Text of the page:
Mineta doc premieres at Asian American film fest

For the first time, CAAMFest — the huge annual Bay Area showcase of film, food and culture presented by the Center for Asian American Media — is part of Asian Pacific American Heritage Month.

“We wanted to really elevate the immersive experience between culture and community,” says festival director Masashi Niwano, describing the 14 days of programs in the 36th annual event, which has moved from March to May.

Starting Thursday and continuing through May 24 in The City and East Bay, CAAMFest36 includes four more days than in previous years, as well as community gatherings, panels and live performances among its more than 100 offerings focusing on Asian and Asian American experiences.

With the main spotlight on film, however, CAAMFest36 opens with the premiere of “An American Story: Norman Mineta and His Legacy” at 7 p.m. Thursday at the Castro. The documentary by Bay Area native Dianne Fukami profiles the political trailblazer, who was the mayor of San Jose, a prominent Japanese-American in Congress, and the first Asian American to serve in a presidential cabinet. (It apparently took Fukami and co-producer Debra Nakatomi years to persuade Mineta to be the subject of a film.)

Mineta is slated to attend opening night, which is followed by a gala at 9:30 p.m. at the Asian Art Museum.

Centerpiece screenings include the premiere of H.P. Mendoza’s “Bitter Melon,” a “home for the holidays” dark comedy by the Bay Area director who made the great “Colma: The Musical” (6:50 p.m. May 12 at the Kabuki, 7:30 p.m. May 19 at the Roxie, 6:30 p.m. May 23 at the Piedmont in Oakland) and the West Coast premiere of Kulap Vilaysack’s directorial debut “Origin Story,” a personal documentary from the actress and writer whose credits include “The Office” and “Parks and Recreation (6 p.m. May 13 at the Kabuki, 2:10 p.m. May 19 at the Roxie).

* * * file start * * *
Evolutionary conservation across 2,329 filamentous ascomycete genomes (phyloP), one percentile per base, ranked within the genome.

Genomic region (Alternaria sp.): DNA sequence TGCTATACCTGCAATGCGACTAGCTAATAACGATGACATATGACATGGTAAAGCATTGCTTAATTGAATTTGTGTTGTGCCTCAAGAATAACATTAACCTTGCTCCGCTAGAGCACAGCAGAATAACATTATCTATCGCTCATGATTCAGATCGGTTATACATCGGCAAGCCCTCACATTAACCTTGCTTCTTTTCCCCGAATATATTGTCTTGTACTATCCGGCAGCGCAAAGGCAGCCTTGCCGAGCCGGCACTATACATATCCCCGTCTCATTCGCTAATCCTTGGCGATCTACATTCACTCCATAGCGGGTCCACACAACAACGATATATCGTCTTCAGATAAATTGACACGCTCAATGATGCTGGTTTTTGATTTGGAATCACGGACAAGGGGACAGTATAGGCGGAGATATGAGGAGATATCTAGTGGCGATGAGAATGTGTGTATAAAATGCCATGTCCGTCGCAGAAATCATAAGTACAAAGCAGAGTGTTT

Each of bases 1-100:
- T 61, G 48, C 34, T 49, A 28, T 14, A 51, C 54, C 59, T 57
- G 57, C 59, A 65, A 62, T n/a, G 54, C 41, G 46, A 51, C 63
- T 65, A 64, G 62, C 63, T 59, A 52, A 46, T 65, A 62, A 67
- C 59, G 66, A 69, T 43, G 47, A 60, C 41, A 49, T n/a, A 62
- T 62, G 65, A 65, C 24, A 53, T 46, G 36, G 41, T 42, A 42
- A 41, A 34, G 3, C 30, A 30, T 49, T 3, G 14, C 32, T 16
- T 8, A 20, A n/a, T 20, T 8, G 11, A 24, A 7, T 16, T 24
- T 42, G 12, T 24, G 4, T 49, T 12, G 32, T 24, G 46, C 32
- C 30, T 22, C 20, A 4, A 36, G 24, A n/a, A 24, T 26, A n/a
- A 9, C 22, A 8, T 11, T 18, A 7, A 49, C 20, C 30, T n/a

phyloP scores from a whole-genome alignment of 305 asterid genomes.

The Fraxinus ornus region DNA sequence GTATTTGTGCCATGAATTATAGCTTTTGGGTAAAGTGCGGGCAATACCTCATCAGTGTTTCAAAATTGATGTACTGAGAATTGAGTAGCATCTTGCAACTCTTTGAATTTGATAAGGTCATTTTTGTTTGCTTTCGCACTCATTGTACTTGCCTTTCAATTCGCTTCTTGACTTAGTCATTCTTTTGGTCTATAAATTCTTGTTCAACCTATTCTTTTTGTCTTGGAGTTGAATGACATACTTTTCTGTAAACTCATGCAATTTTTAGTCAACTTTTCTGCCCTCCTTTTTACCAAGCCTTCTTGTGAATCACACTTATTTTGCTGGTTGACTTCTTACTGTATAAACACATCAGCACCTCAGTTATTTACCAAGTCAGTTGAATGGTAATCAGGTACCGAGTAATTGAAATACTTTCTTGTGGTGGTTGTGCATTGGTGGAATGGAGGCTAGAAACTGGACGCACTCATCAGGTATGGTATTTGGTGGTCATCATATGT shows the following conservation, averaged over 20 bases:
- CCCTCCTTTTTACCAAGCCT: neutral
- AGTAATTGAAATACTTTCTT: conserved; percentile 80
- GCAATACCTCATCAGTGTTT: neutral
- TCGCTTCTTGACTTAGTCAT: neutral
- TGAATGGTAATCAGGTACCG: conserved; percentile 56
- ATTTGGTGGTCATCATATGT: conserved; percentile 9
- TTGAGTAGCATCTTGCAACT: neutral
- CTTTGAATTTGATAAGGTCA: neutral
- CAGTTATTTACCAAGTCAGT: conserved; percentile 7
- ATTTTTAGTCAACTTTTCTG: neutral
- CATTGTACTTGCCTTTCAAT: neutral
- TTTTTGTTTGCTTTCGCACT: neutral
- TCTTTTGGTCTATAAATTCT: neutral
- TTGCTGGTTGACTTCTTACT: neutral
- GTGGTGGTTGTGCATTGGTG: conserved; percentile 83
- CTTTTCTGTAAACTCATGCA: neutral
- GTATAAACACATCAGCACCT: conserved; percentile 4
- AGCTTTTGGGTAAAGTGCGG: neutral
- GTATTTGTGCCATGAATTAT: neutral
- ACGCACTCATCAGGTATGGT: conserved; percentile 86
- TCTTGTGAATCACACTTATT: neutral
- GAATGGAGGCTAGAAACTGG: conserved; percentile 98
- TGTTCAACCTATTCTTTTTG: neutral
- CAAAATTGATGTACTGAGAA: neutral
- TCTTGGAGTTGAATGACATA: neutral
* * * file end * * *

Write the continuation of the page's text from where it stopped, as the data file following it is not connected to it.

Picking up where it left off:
Pei-Pei Cheng, veteran actress and martial artist known as “Queen of Swords,” is in the spotlight with varied events, including a live conversation with gourmet snacks by chef George Chen at China Live (7 p.m. May 14, $80) as well as the local premiere of Mina Shum’s “Meditation Park” {6 p.m. May 15, Kabuki); 1966’s “Come Drink With Me” (9 p.m. May 14, Kabuki); and 1968’s “Golden Swallow (9 p.m. May 15, Kabuki).

In addition to the variety of narrative features are documentaries and shorts, as well as films falling into categories: America, “fighters and dreamers,” food, music, Pacific Islanders, women and more.

Storyteller and Bay Area activist Brenda Wong Aoki closes festivities with a live performance of “Aunt Lily’s Flower Book: One Hundred Years Of Legalized Racism” with music by Mark Izu and koto master Shoko Hikage (7 p.m. May 24 at Herbst Theatre); a talk called “The Power of Personal Story” with psychologist and filmmaker Satsuki Ina and CAAM Executive Director Stephen Gong precedes the show at 6:15 p.m.

IF YOU GO
CAAMFest36
Where: 17 sites including AMC Kabuki 8, Asian Art Museum, Castro, New People Cinema and Roxie theaters
When: May 10-24
Tickets: $14 to $20 general; $75 for six-pack; more for special events
Contact: (415) 552-5580, www.caamfest.com

Leslie Katz

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